To begin Alien She properly, you have to go back to school. Specifically, the sparkling Arlene and Harold Schnitzer Center for Art and Design building’s 511 Gallery, part of the new PNCA campus. There you’ll find enough music, zines, and ephemera documenting the formative early ’90s era of the Riot Grrrl movement to immerse yourself for days.

Walls are lined in the cannibalized clutter familiar to the era of cut/paste/copy fetishization: Culled from a global network of institutional and personal archives, some of the zines and posters for concerts and rallies are under glass. Some of the other, more notable contributions to the Riot Grrrl zine culture have been reproduced and are available for reading. Alongside the reading material is a glass-topped table lined with iPods. Under glass at each docking station are more of the fliers, CD covers, set lists, and scribbled rants that serve as evidence of Riot Grrrl activity in various regions.

  • Astria Suparak and Ceci Moss

Each playlist is authoritatively curated: Mr. Lady Records’ Tammy Rae Carland handles the American South; Team Dresch’s Donna Dresch has the Pacific Northwest covered; Allison Wolfe of Bratmobile/Ladyfest speaks to Washington DC and Olympia; and Alien She curators/teen Riot Grrrls Ceci Moss and Astria Suparak represent their native California. England, Belgium, the Netherlands, and Canada are also on hand, and a nearby interactive map shows currently active Riot Grrrl chapters across the globe.

The connection to the present day is fundamental to the conception of Alien She, which documents a history as it’s lived. If you have a great deal of time on your hands, head to the Riot Grrrl Census ( to read testimonial after testimonial. You’ll find plenty of responders waxing about the zine they made at 17 in the early ’90s, but you’ll also find people talking about how Riot Grrrl’s influence continues to manifest itself in their lives, and younger responders who are just discovering and becoming inspired by it. The huge banner that hangs on the 511’s wall emblazoned with one of the Riot Grrrl manifestos still resonates, and the broader aim of the exhibit is track the continuation of feminist activism in the work of seven artists in the prime of their careers.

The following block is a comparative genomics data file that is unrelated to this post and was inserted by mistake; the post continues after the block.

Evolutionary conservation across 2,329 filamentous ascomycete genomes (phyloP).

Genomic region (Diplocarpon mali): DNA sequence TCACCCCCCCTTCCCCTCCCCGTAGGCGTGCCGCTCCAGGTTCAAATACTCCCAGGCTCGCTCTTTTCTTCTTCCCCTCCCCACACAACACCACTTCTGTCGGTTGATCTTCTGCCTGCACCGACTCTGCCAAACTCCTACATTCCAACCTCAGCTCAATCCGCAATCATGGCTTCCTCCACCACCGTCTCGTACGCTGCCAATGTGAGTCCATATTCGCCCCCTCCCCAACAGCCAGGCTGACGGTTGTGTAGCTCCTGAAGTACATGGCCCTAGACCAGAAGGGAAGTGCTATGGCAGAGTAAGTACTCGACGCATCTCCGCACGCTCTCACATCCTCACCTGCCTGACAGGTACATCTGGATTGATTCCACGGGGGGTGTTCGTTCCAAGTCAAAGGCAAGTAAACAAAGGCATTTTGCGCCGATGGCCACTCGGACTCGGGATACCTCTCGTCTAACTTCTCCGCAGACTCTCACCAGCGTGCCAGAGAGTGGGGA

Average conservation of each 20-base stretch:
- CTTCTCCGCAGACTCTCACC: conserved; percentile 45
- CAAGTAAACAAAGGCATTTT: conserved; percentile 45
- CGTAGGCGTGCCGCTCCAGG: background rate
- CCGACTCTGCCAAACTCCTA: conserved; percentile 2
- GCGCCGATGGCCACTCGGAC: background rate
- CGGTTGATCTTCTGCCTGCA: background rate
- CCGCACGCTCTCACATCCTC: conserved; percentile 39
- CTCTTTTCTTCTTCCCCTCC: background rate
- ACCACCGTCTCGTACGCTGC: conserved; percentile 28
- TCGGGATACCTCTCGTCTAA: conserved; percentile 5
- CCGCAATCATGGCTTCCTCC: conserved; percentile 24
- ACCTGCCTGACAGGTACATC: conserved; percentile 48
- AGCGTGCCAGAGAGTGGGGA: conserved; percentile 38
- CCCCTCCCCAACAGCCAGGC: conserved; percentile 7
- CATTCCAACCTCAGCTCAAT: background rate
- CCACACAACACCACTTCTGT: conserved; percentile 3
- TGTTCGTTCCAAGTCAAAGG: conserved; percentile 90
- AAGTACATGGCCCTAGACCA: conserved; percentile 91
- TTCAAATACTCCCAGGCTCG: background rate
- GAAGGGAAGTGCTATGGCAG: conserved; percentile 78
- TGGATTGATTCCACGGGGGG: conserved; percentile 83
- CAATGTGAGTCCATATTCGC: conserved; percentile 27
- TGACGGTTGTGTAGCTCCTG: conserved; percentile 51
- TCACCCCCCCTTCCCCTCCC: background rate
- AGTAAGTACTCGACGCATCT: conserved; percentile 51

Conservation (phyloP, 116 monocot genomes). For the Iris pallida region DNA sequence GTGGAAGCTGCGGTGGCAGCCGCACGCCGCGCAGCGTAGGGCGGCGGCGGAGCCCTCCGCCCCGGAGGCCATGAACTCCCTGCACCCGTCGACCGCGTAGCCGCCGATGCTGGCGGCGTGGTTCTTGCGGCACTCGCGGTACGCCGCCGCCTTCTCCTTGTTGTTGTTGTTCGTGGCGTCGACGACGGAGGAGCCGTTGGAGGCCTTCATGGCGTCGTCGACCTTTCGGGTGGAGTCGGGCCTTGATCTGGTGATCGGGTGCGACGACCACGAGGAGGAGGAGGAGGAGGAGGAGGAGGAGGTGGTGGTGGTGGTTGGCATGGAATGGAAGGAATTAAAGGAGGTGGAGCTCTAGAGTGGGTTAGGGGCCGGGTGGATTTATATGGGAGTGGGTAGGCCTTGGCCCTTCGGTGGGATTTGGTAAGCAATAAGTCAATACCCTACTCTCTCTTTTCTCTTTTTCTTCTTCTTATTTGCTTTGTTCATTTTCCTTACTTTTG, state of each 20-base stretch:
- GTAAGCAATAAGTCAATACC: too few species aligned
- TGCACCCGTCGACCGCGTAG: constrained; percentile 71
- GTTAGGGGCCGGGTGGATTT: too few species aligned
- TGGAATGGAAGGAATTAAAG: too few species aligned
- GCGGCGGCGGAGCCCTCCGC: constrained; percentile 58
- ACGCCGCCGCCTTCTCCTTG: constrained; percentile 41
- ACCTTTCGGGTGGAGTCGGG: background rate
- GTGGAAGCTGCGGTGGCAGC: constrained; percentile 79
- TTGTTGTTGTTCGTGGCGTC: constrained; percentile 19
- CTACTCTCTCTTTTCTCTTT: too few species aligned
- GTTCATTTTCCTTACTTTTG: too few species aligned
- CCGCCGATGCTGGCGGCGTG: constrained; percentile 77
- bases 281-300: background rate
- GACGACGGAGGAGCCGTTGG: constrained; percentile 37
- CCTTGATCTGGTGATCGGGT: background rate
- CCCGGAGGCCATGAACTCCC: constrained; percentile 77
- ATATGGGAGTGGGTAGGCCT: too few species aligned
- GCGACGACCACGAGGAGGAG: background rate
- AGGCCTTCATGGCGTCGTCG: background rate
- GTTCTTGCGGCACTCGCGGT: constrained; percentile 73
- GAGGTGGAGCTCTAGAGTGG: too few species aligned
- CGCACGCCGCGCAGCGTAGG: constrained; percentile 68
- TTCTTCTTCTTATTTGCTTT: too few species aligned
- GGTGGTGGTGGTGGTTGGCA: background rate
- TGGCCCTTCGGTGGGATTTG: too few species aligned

The 511 houses two of these: Tammy Rae Carland (of Bikini Kill’s “For Tammy Rae”), whose “Lesbian Beds” and “I’m Dying Up Here” photo series explore intersections of the personal and political as well as the feminine in the context of public performance; and a selection of Ginger Brooks Takahashi’s work, including Feminist Body Pillow (you’ll be tempted to use the pile of political tee-shirted bed pillows as your zine-reading nest, but don’t).

Follow the installation trail a few blocks south to the Museum of Contemporary Craft and you’ll find Alien She’s larger-scale, craft-oriented pieces, like L.J. Roberts’ massive pink yarn-covered barbed wire fence and the gigantic, genius Ladies Sasquatch sculptures of Allyson Mitchell, which depict female sexuality in hairy, feral glory.

  • Courtesy of L.J. Roberts

The collaboratively social and film-oriented work of Miranda July lives in the upstairs gallery, along with Stephanie Syjuco’s Counterfeit Crochet project—a pattern book and yarn await your own idle hands to add to the series of designer bag knock-offs—and an overview of Faythe Levine’s work with alternative communities and the socioeconomic role of crafting.

  • Courtesy of Stephanie Syjuco and Catharine Clark Gallery, San Francisco

As tactile, subversive, and academic as Riot Grrrl’s roots, Alien She offers something different for each user, a cocktail of nostalgia, energizing history, and appreciation for the continued relevance of a movement not ready to be relegated to the annals. Increasingly embraced by outsider communities along racial, economic, sexuality, and gender-defined roles, Alien She captures a movement still running its course.